Sleep Bruxism Related Tooth Wear as a Clinical Marker for Obstructive Sleep Apnea/Hypopnea Syndrome in Children.
Abstract: The etiology of sleep bruxism has been debated and researched extensively for several decades. While still controversial, dento-occlusal and psychological (anxiety) factors do not enjoy scientific support in the etiology of sleep bruxism. Current research has suggested that sleep- disordered breathing, including obstructive sleep apnea-hypopnea syndrome (OSAHS) and upper airway resistance ... read moresyndrome (UARS), may be involved in the genesis of sleep bruxism. Children are at greater risk of having sleep-disordered breathing than adults due to having a narrower upper airway. If untreated or not diagnosed early, pediatric sleep-disordered breathing, including OSAHS, can result in partial irreversibility of the neurocognitive, neurobehavioural, and cardiovascular damage seen with this condition. The problem lies with early diagnosis of pediatric sleep-disordered breathing. This study primarily aimed to investigate whether sleep bruxism-related tooth wear could be a clinical marker for pediatric OSAHS. Analyses were carried out using two comparison groups, those who had OSAHS and those who didn't (controls). Additional measurements were also made to show associations between other dental and medical variables, and sleep bruxism, as well as, OSAHS. All statistical analyses were carried out using SPSS statistical software (Version 17). Fifty (50) pediatric subjects were recruited for this study from a pediatric sleep disorder center and a private dental practice. All subjects had undertaken either an attended or unattended overnight sleep study (polysomnogram) to diagnose the presence of OSAHS. OSAHS was measured utilizing the apnea-hypopnea index (AHI) and the respiratory disturbance index (RDI), as reported from the polysomnogram. The AHI scored the OSAHS events, and was used to classify the subjects into those with OSAHS and those with no OSAHS (controls; AHI<1). The RDI included the AHI score, as well as, measurement of increased respiratory effort due to upper airway resistance called respiratory effort-related arousals (RERAs). Additionally, dental impressions were taken of the subjects and sleep bruxism-related dental wear, as well as other dento-occlusal variables (palatal height, posterior and anterior crossbite, and Angles classification of occlusion) were measured from the orthodontic plaster study models. The dental wear was scored utilizing a modified, previously validated, dental wear index (named dental wear score for the current study). A modified, validated, sleep medical questionnaire was also filled in by the parents of all of the subjects, and statistical measurements were made between the medical variables of anxiety, middle ear infections and dental wear, as well as , between diet variables of erosive beverage and citrus fruit intake, and dental wear. The results revealed no statistically significant association between both the presence and severity of OSAHS (as measured by the AHI) and the presence and severity of sleep bruxism-related dental wear (measured by the dental wear score). Hence, significant dental wear was also found in the control (no OSAHS) group. Additionally, the presence of OSAHS had no association with gender or palatal vault height. Dental wear also showed no association with gender, medically diagnosed anxiety, middle ear infection, dento-occlusal variables (palatal vault height, anterior crossbite, posterior crossbite, and Angles classification of occlusion), and the consumption of erosive beverages and citrus fruits. There was a strong statistically significant association between the validated RDI severity grade utilized in this study, and the presence of dental wear. Additionally, there was a strong statistically significant association between the RDI grade and the dental wear score, and between the actual polysomnogram RDI score (including RERAs) and the dental wear score. Based on the results of the current study, sleep bruxism-related dental wear is not a clinical indicator of pediatric OSAHS (as measured using the AHI). Sleep bruxism-related tooth wear is, however, a clinical indicator for pediatric sleep disordered breathing, as measured by the RDI. The RDI is a more thorough measurement index for pediatric sleep-disordered breathing, as it includes measurement of airway occlusive events (AHI) and events associated with increased upper airway resistance (RERAs). Pediatric sleep bruxism-related tooth wear can be utilized as a clinical marker for underlying pediatric sleep-disordered breathing, allowing the dental practitioner to make prompt referral of the child to appropriate medical specialists concerned with the early diagnosis and management of this condition.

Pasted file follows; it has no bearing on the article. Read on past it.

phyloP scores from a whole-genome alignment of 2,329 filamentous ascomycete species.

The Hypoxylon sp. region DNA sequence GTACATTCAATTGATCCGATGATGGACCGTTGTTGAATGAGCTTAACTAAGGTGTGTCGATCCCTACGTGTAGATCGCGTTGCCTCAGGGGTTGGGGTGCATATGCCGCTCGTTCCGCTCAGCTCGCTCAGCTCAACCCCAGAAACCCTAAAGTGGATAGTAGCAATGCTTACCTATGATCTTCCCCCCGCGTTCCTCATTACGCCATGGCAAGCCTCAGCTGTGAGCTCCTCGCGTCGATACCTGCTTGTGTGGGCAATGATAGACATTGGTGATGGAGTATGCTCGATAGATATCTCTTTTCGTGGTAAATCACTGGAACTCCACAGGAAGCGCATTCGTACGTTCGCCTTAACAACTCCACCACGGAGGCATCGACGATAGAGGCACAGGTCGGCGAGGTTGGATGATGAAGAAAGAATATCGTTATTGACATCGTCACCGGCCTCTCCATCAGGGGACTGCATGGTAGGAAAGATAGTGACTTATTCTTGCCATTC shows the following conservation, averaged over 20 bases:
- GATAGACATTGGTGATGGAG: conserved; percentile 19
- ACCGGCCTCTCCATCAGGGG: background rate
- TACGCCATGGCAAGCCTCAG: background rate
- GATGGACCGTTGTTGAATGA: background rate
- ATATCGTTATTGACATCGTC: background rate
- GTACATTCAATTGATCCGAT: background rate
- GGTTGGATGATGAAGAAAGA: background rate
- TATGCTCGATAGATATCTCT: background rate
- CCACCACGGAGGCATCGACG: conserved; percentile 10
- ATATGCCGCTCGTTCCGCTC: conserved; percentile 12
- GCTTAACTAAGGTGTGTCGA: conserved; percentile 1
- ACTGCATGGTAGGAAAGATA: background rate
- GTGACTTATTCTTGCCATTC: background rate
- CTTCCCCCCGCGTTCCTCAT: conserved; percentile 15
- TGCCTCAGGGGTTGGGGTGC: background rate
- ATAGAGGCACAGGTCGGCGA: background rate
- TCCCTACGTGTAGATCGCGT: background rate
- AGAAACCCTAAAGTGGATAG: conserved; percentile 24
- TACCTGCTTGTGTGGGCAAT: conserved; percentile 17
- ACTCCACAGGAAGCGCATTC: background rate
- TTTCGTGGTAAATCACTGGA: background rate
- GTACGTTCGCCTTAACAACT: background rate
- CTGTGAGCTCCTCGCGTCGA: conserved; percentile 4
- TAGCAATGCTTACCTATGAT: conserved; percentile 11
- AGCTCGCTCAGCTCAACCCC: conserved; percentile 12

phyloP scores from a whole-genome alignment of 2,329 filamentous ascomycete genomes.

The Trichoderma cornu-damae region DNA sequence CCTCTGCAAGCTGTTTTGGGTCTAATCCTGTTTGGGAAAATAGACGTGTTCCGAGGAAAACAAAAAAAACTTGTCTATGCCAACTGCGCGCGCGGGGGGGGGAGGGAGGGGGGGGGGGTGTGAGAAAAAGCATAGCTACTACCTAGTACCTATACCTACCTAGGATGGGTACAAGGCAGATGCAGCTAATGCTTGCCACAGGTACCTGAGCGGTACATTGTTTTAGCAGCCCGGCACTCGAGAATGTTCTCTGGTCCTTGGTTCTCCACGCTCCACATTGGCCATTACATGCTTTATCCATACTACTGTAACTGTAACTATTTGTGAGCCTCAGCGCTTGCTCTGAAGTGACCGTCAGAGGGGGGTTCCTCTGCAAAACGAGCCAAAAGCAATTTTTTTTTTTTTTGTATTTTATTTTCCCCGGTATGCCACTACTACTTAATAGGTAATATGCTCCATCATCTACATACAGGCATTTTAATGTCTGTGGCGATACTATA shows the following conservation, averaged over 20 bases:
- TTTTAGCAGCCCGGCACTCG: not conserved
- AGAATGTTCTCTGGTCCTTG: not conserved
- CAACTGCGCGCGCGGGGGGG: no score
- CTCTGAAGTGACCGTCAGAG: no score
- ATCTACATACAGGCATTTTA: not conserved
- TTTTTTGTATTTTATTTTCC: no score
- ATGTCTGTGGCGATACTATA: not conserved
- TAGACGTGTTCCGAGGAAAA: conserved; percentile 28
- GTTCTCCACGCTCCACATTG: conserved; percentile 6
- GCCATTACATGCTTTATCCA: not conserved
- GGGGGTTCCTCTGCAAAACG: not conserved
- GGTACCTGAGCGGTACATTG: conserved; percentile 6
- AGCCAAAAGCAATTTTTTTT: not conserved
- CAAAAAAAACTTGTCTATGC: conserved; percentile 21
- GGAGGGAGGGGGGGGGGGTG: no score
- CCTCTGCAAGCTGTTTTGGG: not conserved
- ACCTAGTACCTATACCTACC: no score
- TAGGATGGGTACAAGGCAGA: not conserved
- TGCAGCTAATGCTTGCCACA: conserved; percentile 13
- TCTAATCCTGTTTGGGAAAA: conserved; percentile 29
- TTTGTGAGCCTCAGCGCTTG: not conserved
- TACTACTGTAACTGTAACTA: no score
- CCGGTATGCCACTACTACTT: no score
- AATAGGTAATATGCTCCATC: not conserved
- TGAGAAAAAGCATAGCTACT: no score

Thesis (M.S.)--Tufts University, 2011.
Submitted to the School of Dental Medicine.
Advisor: Noshir Mehta.
Committee: Brijesh Chandwani, Matthew Finkelman, and Ron Ku;ich.
Keyword: Dentistry.read less
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